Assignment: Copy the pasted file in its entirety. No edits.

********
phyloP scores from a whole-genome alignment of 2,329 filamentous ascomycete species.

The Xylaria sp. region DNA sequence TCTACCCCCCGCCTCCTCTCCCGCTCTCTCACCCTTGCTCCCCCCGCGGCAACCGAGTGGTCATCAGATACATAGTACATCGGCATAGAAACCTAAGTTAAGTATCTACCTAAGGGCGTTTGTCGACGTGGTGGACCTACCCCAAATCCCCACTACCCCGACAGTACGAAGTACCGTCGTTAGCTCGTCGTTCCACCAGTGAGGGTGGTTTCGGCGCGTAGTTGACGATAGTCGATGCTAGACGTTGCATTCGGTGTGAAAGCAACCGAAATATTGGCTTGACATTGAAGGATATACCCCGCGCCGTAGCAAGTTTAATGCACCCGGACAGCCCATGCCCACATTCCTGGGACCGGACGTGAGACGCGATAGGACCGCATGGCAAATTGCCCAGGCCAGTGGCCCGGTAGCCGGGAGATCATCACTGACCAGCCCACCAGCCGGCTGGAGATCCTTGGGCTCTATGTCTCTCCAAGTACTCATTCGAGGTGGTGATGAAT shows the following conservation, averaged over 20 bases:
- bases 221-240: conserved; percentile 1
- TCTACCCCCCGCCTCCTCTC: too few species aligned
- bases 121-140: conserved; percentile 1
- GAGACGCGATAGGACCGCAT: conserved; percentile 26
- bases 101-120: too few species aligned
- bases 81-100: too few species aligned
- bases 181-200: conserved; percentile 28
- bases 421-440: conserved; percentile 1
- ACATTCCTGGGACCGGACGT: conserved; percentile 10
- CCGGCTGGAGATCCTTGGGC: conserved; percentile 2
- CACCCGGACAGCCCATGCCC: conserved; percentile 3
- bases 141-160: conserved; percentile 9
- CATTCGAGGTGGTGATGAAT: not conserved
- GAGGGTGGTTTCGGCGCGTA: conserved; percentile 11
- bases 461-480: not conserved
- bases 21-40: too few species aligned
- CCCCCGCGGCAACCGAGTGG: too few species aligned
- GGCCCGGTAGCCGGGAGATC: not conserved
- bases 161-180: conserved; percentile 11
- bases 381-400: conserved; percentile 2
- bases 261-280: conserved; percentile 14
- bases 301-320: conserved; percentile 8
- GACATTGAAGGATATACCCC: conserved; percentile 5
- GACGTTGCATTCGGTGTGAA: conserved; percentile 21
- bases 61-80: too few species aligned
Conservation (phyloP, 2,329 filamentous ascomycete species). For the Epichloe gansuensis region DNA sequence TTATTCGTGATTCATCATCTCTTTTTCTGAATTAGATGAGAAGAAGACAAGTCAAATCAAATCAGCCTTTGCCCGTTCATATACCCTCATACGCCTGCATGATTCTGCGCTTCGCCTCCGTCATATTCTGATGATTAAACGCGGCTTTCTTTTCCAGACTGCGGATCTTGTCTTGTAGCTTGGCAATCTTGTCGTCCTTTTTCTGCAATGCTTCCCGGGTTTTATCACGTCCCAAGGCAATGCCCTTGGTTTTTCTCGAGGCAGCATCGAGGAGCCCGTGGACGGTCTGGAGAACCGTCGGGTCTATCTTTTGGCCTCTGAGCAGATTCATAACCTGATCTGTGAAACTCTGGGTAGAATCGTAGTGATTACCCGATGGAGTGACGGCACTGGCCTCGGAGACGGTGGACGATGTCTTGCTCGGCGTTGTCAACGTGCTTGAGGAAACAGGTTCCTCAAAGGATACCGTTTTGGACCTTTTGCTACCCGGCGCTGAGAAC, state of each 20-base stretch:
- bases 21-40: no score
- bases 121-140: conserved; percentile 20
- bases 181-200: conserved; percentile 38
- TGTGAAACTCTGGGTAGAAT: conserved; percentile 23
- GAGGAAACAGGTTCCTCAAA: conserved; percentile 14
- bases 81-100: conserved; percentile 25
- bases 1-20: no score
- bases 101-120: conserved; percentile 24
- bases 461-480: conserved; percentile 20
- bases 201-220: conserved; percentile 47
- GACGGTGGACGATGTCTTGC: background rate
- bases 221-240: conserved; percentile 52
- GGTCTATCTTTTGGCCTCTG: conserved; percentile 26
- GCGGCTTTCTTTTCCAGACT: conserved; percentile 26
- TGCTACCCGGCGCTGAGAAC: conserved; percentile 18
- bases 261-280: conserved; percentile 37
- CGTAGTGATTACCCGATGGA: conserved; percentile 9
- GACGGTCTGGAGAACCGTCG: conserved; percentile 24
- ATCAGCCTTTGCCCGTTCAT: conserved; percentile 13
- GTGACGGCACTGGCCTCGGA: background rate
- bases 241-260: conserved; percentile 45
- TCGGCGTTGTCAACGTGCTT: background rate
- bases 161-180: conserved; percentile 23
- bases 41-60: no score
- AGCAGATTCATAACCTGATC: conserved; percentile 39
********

phyloP scores from a whole-genome alignment of 2,329 filamentous ascomycete species.

The Xylaria sp. region DNA sequence TCTACCCCCCGCCTCCTCTCCCGCTCTCTCACCCTTGCTCCCCCCGCGGCAACCGAGTGGTCATCAGATACATAGTACATCGGCATAGAAACCTAAGTTAAGTATCTACCTAAGGGCGTTTGTCGACGTGGTGGACCTACCCCAAATCCCCACTACCCCGACAGTACGAAGTACCGTCGTTAGCTCGTCGTTCCACCAGTGAGGGTGGTTTCGGCGCGTAGTTGACGATAGTCGATGCTAGACGTTGCATTCGGTGTGAAAGCAACCGAAATATTGGCTTGACATTGAAGGATATACCCCGCGCCGTAGCAAGTTTAATGCACCCGGACAGCCCATGCCCACATTCCTGGGACCGGACGTGAGACGCGATAGGACCGCATGGCAAATTGCCCAGGCCAGTGGCCCGGTAGCCGGGAGATCATCACTGACCAGCCCACCAGCCGGCTGGAGATCCTTGGGCTCTATGTCTCTCCAAGTACTCATTCGAGGTGGTGATGAAT shows the following conservation, averaged over 20 bases:
- bases 221-240: conserved; percentile 1
- TCTACCCCCCGCCTCCTCTC: too few species aligned
- bases 121-140: conserved; percentile 1
- GAGACGCGATAGGACCGCAT: conserved; percentile 26
- bases 101-120: too few species aligned
- bases 81-100: too few species aligned
- bases 181-200: conserved; percentile 28
- bases 421-440: conserved; percentile 1
- ACATTCCTGGGACCGGACGT: conserved; percentile 10
- CCGGCTGGAGATCCTTGGGC: conserved; percentile 2
- CACCCGGACAGCCCATGCCC: conserved; percentile 3
- bases 141-160: conserved; percentile 9
- CATTCGAGGTGGTGATGAAT: not conserved
- GAGGGTGGTTTCGGCGCGTA: conserved; percentile 11
- bases 461-480: not conserved
- bases 21-40: too few species aligned
- CCCCCGCGGCAACCGAGTGG: too few species aligned
- GGCCCGGTAGCCGGGAGATC: not conserved
- bases 161-180: conserved; percentile 11
- bases 381-400: conserved; percentile 2
- bases 261-280: conserved; percentile 14
- bases 301-320: conserved; percentile 8
- GACATTGAAGGATATACCCC: conserved; percentile 5
- GACGTTGCATTCGGTGTGAA: conserved; percentile 21
- bases 61-80: too few species aligned
Conservation (phyloP, 2,329 filamentous ascomycete species). For the Epichloe gansuensis region DNA sequence TTATTCGTGATTCATCATCTCTTTTTCTGAATTAGATGAGAAGAAGACAAGTCAAATCAAATCAGCCTTTGCCCGTTCATATACCCTCATACGCCTGCATGATTCTGCGCTTCGCCTCCGTCATATTCTGATGATTAAACGCGGCTTTCTTTTCCAGACTGCGGATCTTGTCTTGTAGCTTGGCAATCTTGTCGTCCTTTTTCTGCAATGCTTCCCGGGTTTTATCACGTCCCAAGGCAATGCCCTTGGTTTTTCTCGAGGCAGCATCGAGGAGCCCGTGGACGGTCTGGAGAACCGTCGGGTCTATCTTTTGGCCTCTGAGCAGATTCATAACCTGATCTGTGAAACTCTGGGTAGAATCGTAGTGATTACCCGATGGAGTGACGGCACTGGCCTCGGAGACGGTGGACGATGTCTTGCTCGGCGTTGTCAACGTGCTTGAGGAAACAGGTTCCTCAAAGGATACCGTTTTGGACCTTTTGCTACCCGGCGCTGAGAAC, state of each 20-base stretch:
- bases 21-40: no score
- bases 121-140: conserved; percentile 20
- bases 181-200: conserved; percentile 38
- TGTGAAACTCTGGGTAGAAT: conserved; percentile 23
- GAGGAAACAGGTTCCTCAAA: conserved; percentile 14
- bases 81-100: conserved; percentile 25
- bases 1-20: no score
- bases 101-120: conserved; percentile 24
- bases 461-480: conserved; percentile 20
- bases 201-220: conserved; percentile 47
- GACGGTGGACGATGTCTTGC: background rate
- bases 221-240: conserved; percentile 52
- GGTCTATCTTTTGGCCTCTG: conserved; percentile 26
- GCGGCTTTCTTTTCCAGACT: conserved; percentile 26
- TGCTACCCGGCGCTGAGAAC: conserved; percentile 18
- bases 261-280: conserved; percentile 37
- CGTAGTGATTACCCGATGGA: conserved; percentile 9
- GACGGTCTGGAGAACCGTCG: conserved; percentile 24
- ATCAGCCTTTGCCCGTTCAT: conserved; percentile 13
- GTGACGGCACTGGCCTCGGA: background rate
- bases 241-260: conserved; percentile 45
- TCGGCGTTGTCAACGTGCTT: background rate
- bases 161-180: conserved; percentile 23
- bases 41-60: no score
- AGCAGATTCATAACCTGATC: conserved; percentile 39